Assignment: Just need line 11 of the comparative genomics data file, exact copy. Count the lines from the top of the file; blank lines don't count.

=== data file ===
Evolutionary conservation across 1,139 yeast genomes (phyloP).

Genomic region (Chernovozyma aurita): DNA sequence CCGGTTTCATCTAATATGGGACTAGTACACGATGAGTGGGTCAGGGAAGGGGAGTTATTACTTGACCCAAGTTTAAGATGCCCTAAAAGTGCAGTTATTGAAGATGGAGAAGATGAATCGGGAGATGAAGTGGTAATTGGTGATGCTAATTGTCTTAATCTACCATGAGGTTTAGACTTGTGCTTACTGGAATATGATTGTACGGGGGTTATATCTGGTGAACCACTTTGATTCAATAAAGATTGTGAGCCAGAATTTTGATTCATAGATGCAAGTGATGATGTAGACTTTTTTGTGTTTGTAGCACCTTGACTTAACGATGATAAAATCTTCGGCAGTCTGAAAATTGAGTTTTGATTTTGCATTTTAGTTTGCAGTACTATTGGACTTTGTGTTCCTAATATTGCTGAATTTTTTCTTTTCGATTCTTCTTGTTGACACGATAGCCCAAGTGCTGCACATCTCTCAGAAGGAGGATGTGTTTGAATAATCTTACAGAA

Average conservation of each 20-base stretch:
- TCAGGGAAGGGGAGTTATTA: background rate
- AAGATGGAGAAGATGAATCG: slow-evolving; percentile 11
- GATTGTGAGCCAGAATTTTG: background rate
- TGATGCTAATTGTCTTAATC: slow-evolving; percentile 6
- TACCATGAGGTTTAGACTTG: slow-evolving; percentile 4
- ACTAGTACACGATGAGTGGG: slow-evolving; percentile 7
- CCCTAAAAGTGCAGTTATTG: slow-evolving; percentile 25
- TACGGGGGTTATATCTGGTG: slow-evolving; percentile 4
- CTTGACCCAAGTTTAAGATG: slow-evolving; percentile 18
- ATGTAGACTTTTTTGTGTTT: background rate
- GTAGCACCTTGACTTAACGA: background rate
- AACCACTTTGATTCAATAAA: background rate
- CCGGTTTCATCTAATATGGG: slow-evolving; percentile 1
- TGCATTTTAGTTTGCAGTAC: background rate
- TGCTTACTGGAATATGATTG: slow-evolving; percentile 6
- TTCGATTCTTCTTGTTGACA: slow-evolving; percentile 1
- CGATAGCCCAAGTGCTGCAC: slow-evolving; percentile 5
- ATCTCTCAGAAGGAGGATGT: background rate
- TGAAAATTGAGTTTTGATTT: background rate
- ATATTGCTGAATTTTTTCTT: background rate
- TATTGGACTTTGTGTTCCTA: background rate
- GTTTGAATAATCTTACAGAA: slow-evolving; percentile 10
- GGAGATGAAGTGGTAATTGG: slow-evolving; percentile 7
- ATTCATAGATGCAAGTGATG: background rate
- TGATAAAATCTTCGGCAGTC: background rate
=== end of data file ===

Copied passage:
- TACGGGGGTTATATCTGGTG: slow-evolving; percentile 4